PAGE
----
Kimberly Bulgin, Spring Valley Academy’s new music choral director, recently ministered abroad in song and the spoken word as the teen morning devotional speaker for this year’s Northern England and South England conferences camp meetings in the United Kingdom. The Holy Spirit used her mightily throughout the week, to speak to more than 200 young people about “Revived Dry Bones.” In addition to conducting a teen mass choir for the Sabbath evening concert, she also ran workshops on songwriting, music ministry and leading worship.
“I was really blessed by her ministry and the way she led worship,” shared Shadrach Stone, a member of the Teen Advisory for the South England Conference. Bulgin says she looks forward to continuing a rewarding “vocal” ministry at the Centerville, Ohio, school.—Vicki Swetnam
Highland View Student Participates in Leadership ConferenceThis summer Jazzmin Pride, a senior at Highland View Academy in Hagerstown, Md., and a member of Allegheny East Conference’s New Joy Fellowship church, also in Hagerstown, participated in the National Young Leaders Conference in Tysons Corner, Va. There she met other high school students from around the country and participated in several educational simulations, which focused on executive decision-making and the impact world leaders have on global events.
Holding to her convictions, Pride (pictured, right with a congresswoman) took a break from the continuing events on Friday afternoon and kept the Sabbath with a local family—returning on Saturday night without a hitch to join in the model congress.
In attending this conference, Pride says she gained a great understanding of how to lead in her West Virginia hometown and at her school. She plans to start a grassroots project called ChristMitts Tree where she will collect mittens for the homeless.—Ron Pride
Documentary on Adventists Attracts 40,000 “Hits”
The trailer for the award-winning documentary film The Adventists has attracted more than 40,000 viewers to date on YouTube. The film, which continues to air nationwide on PBS stations, tells the story of Seventh-day Adventists and their commitment to medical advancement and a healthy lifestyle.
“When people have a chance to view clips of a film and get even a brief sampling of the themes and style, hopefully something is sparked, word spreads and more people become connected to the film’s potential,” says director Martin Doblmeier.
The film also has a Facebook page with more than 8,000 “likes.” The site offers fans of the film a chance to share their own ideas about themes and topics—experiences of Adventism or reflections on the role of religion and health. Doblmeier plans to do a second film about the church’s involvement in medical mission work.
WATCH A CLIP FROM THE FILM
First Church Pathfinder Pioneer Passes Away
When Laertes Gillis (pictured with his wife, Betty) started a Pathfinder club at Allegheny East Conference’s Dupont Park and First churches in Washington, D.C., and the Alexandria (Va.) church decades ago, he became the first Pathfinder coordinator in the United States. Impressed that something needed to be done for young people, he served as the Pathfinder director of those three churches and served the organization for 45 years. A member of the First church, he recently passed away with full Pathfinder and military honors.
A World War II veteran who served as a medic, Gillis was the oldest of five brothers and sisters. He was also a leader of the Young People’s Missionary Volunteer Society, now known as the Adventist Youth Society. Gillis loved to sing and was a member of the Dynamic Four Quartet. He played the violin and loved photography.
Silver Spring Church Brings Hope to the Deaf
The Potomac Conference organized the Spring of Hope church in Silver Spring, Md., in 2006 with 29 charter members. Today, as members of the national Deaf Evangelistic Adventist Fellowship, this church continues to minister to fellow hearing-impaired people in the community. Most Sabbaths they meet at the Silver Spring church, and on the fourth Sabbath, they fellowship with other deaf members at the Vienna (Va.) church, where an interpreter is often provided. The church does not have a pastor, but members gladly pitch in to preach the sermon or lead Sabbath School classes.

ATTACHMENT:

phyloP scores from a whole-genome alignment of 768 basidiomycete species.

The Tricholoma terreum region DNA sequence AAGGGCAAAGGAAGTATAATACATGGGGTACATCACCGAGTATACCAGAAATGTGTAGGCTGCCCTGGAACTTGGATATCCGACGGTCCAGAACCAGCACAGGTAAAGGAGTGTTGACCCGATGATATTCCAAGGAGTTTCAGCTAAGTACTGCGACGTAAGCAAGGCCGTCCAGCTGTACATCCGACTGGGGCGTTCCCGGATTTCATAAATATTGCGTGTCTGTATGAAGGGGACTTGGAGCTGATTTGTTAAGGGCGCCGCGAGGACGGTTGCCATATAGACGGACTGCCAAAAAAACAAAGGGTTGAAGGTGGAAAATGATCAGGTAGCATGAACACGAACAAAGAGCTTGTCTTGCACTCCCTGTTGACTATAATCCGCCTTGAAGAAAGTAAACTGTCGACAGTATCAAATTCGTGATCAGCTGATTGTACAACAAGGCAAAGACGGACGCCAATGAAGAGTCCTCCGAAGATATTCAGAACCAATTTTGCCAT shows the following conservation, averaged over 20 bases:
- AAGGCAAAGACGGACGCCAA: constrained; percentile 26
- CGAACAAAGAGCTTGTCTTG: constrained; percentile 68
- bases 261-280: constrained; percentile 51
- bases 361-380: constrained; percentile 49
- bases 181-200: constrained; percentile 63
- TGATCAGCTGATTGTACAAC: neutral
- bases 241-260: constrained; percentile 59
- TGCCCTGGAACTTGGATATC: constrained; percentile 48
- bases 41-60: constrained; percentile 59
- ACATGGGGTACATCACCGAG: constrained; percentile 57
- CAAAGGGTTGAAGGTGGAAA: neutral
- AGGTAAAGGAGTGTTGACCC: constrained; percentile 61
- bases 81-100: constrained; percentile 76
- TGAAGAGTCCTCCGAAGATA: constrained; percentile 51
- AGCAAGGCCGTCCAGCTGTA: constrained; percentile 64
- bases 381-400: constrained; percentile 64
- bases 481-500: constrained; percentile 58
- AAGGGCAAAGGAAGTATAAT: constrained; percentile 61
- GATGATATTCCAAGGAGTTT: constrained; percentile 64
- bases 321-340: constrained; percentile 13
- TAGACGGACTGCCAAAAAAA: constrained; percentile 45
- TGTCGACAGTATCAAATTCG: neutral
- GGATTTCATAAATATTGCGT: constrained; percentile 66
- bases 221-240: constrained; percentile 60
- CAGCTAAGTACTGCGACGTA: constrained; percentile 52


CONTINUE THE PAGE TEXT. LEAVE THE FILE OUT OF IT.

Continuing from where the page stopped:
No matter what your hearing ability is, church clerk Cathy Ingram (pictured) encourages you to join them for Sabbath worship at 8900 Colesville Road, Silver Spring, Md. They meet on the lower level of the annex behind the church.—Taashi Rowe
Attend Mountain View’s Bible Training This Weekend
Justin Howard, pastor of Mountain View Conference’s East Pea Ridge and Point Pleasant churches in West Virginia as well as director of the conference’s COMPEL evangelism center, is leading the Missionary Bible Worker Training this weekend. The program runs August 26-28, with supper beginning at 6 p.m., at the Valley Vista Adventist Center in Huttonsville, W.Va. Attendees will learn how to obtain Bible study interests, enhance their Bible work ministry, be equipped for proclaiming the gospel and hear inspiring stories of God’s miracle-working powers.
To register, call the conference office at (304) 422-4581, no later than close of business on Thursday, August 25. Ask for Jane Browning.
Adventists Encouraged to Get Moving on September 25
Vibrant Life’s annual 5K Fun Run/Walk is scheduled for September 25 on Let’s Move Day. Let’s Move Day is a national event of the Adventists InStep
for Life initiative sponsored by the North American Division, which is a partner with Michelle Obama’s Let’s Move program combating childhood obesity.
Vibrant Life magazine plans the fun run each fall as an outreach to the community of Hagerstown, Md., as well as to area Seventh-day Adventists. A portion of the race fee goes to charity. Registration runs from 7:30-8:30 a.m., and the race starts at 9 a.m.
Vibrant Life is the church’s health journal, which has been sharing the advantages of the Adventist lifestyle for 126 years. Get more information online at VibrantLife.com, or call (800) 876-7313.
In the August 17 issue of the Visitor News Bulletin, the correct name of the Delaware (Ohio) church pastor in the “2012 Union Camporee Dates Set” story is Ron Vozar. We regret the error.—Taashi Rowe
For more news and up-to-date information from the Columbia Union Conference, visit columbiaunion.org